One of the things I liked about these essays is that Daum is willing to show less than flattering pictures of herself. This was certainly true in “Difference Maker,” which chronicles her work as a mentor for teens as part of Big Brothers/Big Sisters and then as a Court-Appointed Special Advocate for foster kids. She tied her interest in doing this work to her ambivalence about having children, making the essay more about her than about the kids she was helping. Although, to be fair, she was not allowed to reveal much about any of these kids. And I appreciated that this essay didn’t turn the often messy and tedious work of helping kids in need into a fairy tale of trips to the zoo and balloons and ice cream cones. It’s more often about trips to Target or the courthouse and learning to shrug it off when an expensive gift goes unused. And it’s something she can leave at the end of the day and go home to her quiet house with her husband: “Whether that’s was fundamentally sad or fundamentally exquisite we’d probably never be sure. But who can be sure of such things? And what’s so great about being sure, anyway?”
I didn’t always like or agree with what Daum had to say, but most of the time I could appreciate her ideas. I was a little annoyed with “The Joni Mitchell Problem,” because it turns out I like all the “wrong” Joni Mitchell songs and haven’t even heard the “right” ones. But whatever. And despite being only a couple of years younger than Daum, I was exasperated by some of her comments about the Gen X/Millienial divide in “Not What It Used to Be.” I did, however, appreciate her nostalgia for a past “feeling that nothing has started yet, that the future towers over the past, that the present is merely a planning phase for the gleaming architecture that will make up the skyline of the rest of my life.”
Although I could find something to appreciate in most of these essays, even those I didn’t love, one, “Honorary Dyke,” stood out as particularly bad. You can imagine from the title. Most of the essay chronicles Daum’s efforts to understand her own gender identity and sexuality. She wants to identify with lesbians in how she presents herself, but she is a straight woman. And so, in the essay, lesbian women seem like props against which she can measure herself. It’s unfortunate, to put it mildly. The thing is, this essay could have been interesting if Daum had gone a step further to examine the ways women present themselves and the assumptions we make about each other based on those presentations. She gets at a kernel of that toward the end:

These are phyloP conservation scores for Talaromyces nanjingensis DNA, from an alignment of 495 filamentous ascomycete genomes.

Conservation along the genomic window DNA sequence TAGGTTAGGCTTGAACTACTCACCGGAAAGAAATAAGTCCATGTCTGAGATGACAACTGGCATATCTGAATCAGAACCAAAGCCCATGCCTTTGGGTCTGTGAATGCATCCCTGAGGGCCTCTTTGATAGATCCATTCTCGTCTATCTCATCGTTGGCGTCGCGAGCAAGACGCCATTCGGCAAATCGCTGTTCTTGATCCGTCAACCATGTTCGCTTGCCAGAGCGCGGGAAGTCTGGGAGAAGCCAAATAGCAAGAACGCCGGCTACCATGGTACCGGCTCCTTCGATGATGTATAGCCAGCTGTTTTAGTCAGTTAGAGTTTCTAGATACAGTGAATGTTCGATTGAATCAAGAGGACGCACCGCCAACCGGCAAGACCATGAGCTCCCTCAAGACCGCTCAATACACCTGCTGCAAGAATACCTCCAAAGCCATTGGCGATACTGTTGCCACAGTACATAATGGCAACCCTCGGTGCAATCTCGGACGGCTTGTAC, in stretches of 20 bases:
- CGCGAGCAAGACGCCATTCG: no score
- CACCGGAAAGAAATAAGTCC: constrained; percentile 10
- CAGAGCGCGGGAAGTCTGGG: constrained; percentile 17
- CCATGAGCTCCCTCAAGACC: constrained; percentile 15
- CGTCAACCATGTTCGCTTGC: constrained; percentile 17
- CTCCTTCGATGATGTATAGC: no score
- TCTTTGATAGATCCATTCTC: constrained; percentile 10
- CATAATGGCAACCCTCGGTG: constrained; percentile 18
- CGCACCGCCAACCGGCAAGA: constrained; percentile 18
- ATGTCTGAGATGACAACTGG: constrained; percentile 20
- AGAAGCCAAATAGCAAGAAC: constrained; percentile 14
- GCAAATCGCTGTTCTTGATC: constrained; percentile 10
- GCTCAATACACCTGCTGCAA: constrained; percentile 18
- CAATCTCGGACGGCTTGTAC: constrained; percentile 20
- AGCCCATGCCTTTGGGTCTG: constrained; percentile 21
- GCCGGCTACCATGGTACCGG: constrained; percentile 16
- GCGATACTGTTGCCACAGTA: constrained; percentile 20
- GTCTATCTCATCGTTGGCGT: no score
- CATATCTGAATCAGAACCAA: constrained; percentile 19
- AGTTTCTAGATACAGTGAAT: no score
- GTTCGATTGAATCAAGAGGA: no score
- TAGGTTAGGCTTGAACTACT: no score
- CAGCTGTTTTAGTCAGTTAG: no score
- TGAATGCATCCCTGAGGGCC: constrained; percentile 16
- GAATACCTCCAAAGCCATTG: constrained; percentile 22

There’s more than one way to be a person. Actually, there are more than two or three ways. You’d think that was obvious, but I find that often it is not. The world is essentially a collection of teams. Life is a process of deciding which ones we’re going to join.
I would have loved for her to scrap a lot of the material leading up to this and dig into the idea of how the human need to join up with teams rubs up against the fact that our teams do not define our whole selves. That would have been great, but this essay was both a mess and a missed opportunity.
Most of the essays, however, aren’t messes at all, but enjoyable musings on difficult topics. These essays include none of the reportage that fills Leslie Jamieson’s The Empathy Exams. Enjoying the essays will probably require enjoying Daum’s own personality and often privileged perspective. This is not, in short, a hard-hitting collection about how life ought to be; it’s one imperfect woman’s musings on how she experiences the difficulties of her own life. These are personal essays, and include all that’s great and not-so-great about the form.